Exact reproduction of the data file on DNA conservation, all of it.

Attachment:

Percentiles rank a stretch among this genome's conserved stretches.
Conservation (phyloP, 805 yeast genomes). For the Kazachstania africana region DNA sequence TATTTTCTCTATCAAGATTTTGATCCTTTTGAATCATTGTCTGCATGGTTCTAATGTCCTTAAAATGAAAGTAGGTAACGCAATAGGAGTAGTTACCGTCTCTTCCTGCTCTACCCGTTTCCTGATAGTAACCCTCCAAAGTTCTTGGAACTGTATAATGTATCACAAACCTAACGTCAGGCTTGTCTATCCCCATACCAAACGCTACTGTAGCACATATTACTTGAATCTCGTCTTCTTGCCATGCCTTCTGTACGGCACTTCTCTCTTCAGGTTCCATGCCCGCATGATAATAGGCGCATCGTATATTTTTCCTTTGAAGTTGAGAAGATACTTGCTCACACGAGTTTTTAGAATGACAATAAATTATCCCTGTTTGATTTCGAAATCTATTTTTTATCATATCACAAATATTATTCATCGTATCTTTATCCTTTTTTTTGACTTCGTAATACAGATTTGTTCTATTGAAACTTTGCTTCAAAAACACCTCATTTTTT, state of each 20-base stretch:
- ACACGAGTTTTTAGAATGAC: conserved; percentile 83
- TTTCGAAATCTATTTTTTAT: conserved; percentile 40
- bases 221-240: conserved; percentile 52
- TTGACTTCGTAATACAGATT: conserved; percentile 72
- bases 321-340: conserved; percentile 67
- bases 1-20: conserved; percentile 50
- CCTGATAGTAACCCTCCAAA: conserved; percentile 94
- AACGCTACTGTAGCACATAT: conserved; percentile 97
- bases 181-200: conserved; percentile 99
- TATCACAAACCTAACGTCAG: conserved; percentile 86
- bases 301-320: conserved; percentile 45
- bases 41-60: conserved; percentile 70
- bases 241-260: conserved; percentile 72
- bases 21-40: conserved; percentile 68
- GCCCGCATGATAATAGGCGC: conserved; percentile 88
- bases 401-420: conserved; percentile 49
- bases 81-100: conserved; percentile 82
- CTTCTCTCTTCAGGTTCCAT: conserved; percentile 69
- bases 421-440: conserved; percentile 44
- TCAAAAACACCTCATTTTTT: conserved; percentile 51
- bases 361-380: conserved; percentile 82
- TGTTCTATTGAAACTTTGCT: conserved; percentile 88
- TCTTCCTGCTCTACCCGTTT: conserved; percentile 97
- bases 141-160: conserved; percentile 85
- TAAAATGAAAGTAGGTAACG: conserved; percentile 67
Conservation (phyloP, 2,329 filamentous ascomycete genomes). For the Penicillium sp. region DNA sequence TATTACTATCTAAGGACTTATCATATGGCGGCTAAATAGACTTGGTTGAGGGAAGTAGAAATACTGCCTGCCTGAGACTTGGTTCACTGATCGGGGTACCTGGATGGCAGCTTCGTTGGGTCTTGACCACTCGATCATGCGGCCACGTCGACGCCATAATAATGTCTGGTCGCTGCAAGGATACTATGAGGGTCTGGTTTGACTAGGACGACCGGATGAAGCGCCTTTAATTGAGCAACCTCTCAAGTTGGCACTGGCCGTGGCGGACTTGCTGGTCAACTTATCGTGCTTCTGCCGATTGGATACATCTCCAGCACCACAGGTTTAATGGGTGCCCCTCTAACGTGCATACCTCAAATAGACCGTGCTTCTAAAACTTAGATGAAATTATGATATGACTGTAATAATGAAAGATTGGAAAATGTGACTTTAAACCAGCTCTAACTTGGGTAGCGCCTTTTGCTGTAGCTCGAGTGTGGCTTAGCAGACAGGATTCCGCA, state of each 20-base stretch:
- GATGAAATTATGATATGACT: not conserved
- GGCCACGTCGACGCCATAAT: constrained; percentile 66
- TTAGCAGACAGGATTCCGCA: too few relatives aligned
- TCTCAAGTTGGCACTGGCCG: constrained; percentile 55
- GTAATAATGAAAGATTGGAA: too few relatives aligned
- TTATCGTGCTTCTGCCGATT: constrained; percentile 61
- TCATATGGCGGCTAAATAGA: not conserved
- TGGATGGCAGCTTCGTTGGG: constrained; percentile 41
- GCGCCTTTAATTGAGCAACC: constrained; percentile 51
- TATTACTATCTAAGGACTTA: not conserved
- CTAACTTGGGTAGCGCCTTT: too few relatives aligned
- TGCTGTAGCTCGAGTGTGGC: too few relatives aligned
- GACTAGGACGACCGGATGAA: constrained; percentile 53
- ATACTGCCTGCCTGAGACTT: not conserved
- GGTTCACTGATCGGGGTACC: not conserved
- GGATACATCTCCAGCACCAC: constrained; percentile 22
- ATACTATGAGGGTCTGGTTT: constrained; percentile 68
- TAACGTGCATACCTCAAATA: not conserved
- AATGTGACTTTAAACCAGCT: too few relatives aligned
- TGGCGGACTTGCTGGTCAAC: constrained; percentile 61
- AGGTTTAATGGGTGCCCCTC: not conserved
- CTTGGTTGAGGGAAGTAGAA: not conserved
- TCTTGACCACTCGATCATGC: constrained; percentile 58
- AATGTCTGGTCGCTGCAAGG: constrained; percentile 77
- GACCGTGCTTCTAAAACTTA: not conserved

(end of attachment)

Percentiles rank a stretch among this genome's conserved stretches.
Conservation (phyloP, 805 yeast genomes). For the Kazachstania africana region DNA sequence TATTTTCTCTATCAAGATTTTGATCCTTTTGAATCATTGTCTGCATGGTTCTAATGTCCTTAAAATGAAAGTAGGTAACGCAATAGGAGTAGTTACCGTCTCTTCCTGCTCTACCCGTTTCCTGATAGTAACCCTCCAAAGTTCTTGGAACTGTATAATGTATCACAAACCTAACGTCAGGCTTGTCTATCCCCATACCAAACGCTACTGTAGCACATATTACTTGAATCTCGTCTTCTTGCCATGCCTTCTGTACGGCACTTCTCTCTTCAGGTTCCATGCCCGCATGATAATAGGCGCATCGTATATTTTTCCTTTGAAGTTGAGAAGATACTTGCTCACACGAGTTTTTAGAATGACAATAAATTATCCCTGTTTGATTTCGAAATCTATTTTTTATCATATCACAAATATTATTCATCGTATCTTTATCCTTTTTTTTGACTTCGTAATACAGATTTGTTCTATTGAAACTTTGCTTCAAAAACACCTCATTTTTT, state of each 20-base stretch:
- ACACGAGTTTTTAGAATGAC: conserved; percentile 83
- TTTCGAAATCTATTTTTTAT: conserved; percentile 40
- bases 221-240: conserved; percentile 52
- TTGACTTCGTAATACAGATT: conserved; percentile 72
- bases 321-340: conserved; percentile 67
- bases 1-20: conserved; percentile 50
- CCTGATAGTAACCCTCCAAA: conserved; percentile 94
- AACGCTACTGTAGCACATAT: conserved; percentile 97
- bases 181-200: conserved; percentile 99
- TATCACAAACCTAACGTCAG: conserved; percentile 86
- bases 301-320: conserved; percentile 45
- bases 41-60: conserved; percentile 70
- bases 241-260: conserved; percentile 72
- bases 21-40: conserved; percentile 68
- GCCCGCATGATAATAGGCGC: conserved; percentile 88
- bases 401-420: conserved; percentile 49
- bases 81-100: conserved; percentile 82
- CTTCTCTCTTCAGGTTCCAT: conserved; percentile 69
- bases 421-440: conserved; percentile 44
- TCAAAAACACCTCATTTTTT: conserved; percentile 51
- bases 361-380: conserved; percentile 82
- TGTTCTATTGAAACTTTGCT: conserved; percentile 88
- TCTTCCTGCTCTACCCGTTT: conserved; percentile 97
- bases 141-160: conserved; percentile 85
- TAAAATGAAAGTAGGTAACG: conserved; percentile 67
Conservation (phyloP, 2,329 filamentous ascomycete genomes). For the Penicillium sp. region DNA sequence TATTACTATCTAAGGACTTATCATATGGCGGCTAAATAGACTTGGTTGAGGGAAGTAGAAATACTGCCTGCCTGAGACTTGGTTCACTGATCGGGGTACCTGGATGGCAGCTTCGTTGGGTCTTGACCACTCGATCATGCGGCCACGTCGACGCCATAATAATGTCTGGTCGCTGCAAGGATACTATGAGGGTCTGGTTTGACTAGGACGACCGGATGAAGCGCCTTTAATTGAGCAACCTCTCAAGTTGGCACTGGCCGTGGCGGACTTGCTGGTCAACTTATCGTGCTTCTGCCGATTGGATACATCTCCAGCACCACAGGTTTAATGGGTGCCCCTCTAACGTGCATACCTCAAATAGACCGTGCTTCTAAAACTTAGATGAAATTATGATATGACTGTAATAATGAAAGATTGGAAAATGTGACTTTAAACCAGCTCTAACTTGGGTAGCGCCTTTTGCTGTAGCTCGAGTGTGGCTTAGCAGACAGGATTCCGCA, state of each 20-base stretch:
- GATGAAATTATGATATGACT: not conserved
- GGCCACGTCGACGCCATAAT: constrained; percentile 66
- TTAGCAGACAGGATTCCGCA: too few relatives aligned
- TCTCAAGTTGGCACTGGCCG: constrained; percentile 55
- GTAATAATGAAAGATTGGAA: too few relatives aligned
- TTATCGTGCTTCTGCCGATT: constrained; percentile 61
- TCATATGGCGGCTAAATAGA: not conserved
- TGGATGGCAGCTTCGTTGGG: constrained; percentile 41
- GCGCCTTTAATTGAGCAACC: constrained; percentile 51
- TATTACTATCTAAGGACTTA: not conserved
- CTAACTTGGGTAGCGCCTTT: too few relatives aligned
- TGCTGTAGCTCGAGTGTGGC: too few relatives aligned
- GACTAGGACGACCGGATGAA: constrained; percentile 53
- ATACTGCCTGCCTGAGACTT: not conserved
- GGTTCACTGATCGGGGTACC: not conserved
- GGATACATCTCCAGCACCAC: constrained; percentile 22
- ATACTATGAGGGTCTGGTTT: constrained; percentile 68
- TAACGTGCATACCTCAAATA: not conserved
- AATGTGACTTTAAACCAGCT: too few relatives aligned
- TGGCGGACTTGCTGGTCAAC: constrained; percentile 61
- AGGTTTAATGGGTGCCCCTC: not conserved
- CTTGGTTGAGGGAAGTAGAA: not conserved
- TCTTGACCACTCGATCATGC: constrained; percentile 58
- AATGTCTGGTCGCTGCAAGG: constrained; percentile 77
- GACCGTGCTTCTAAAACTTA: not conserved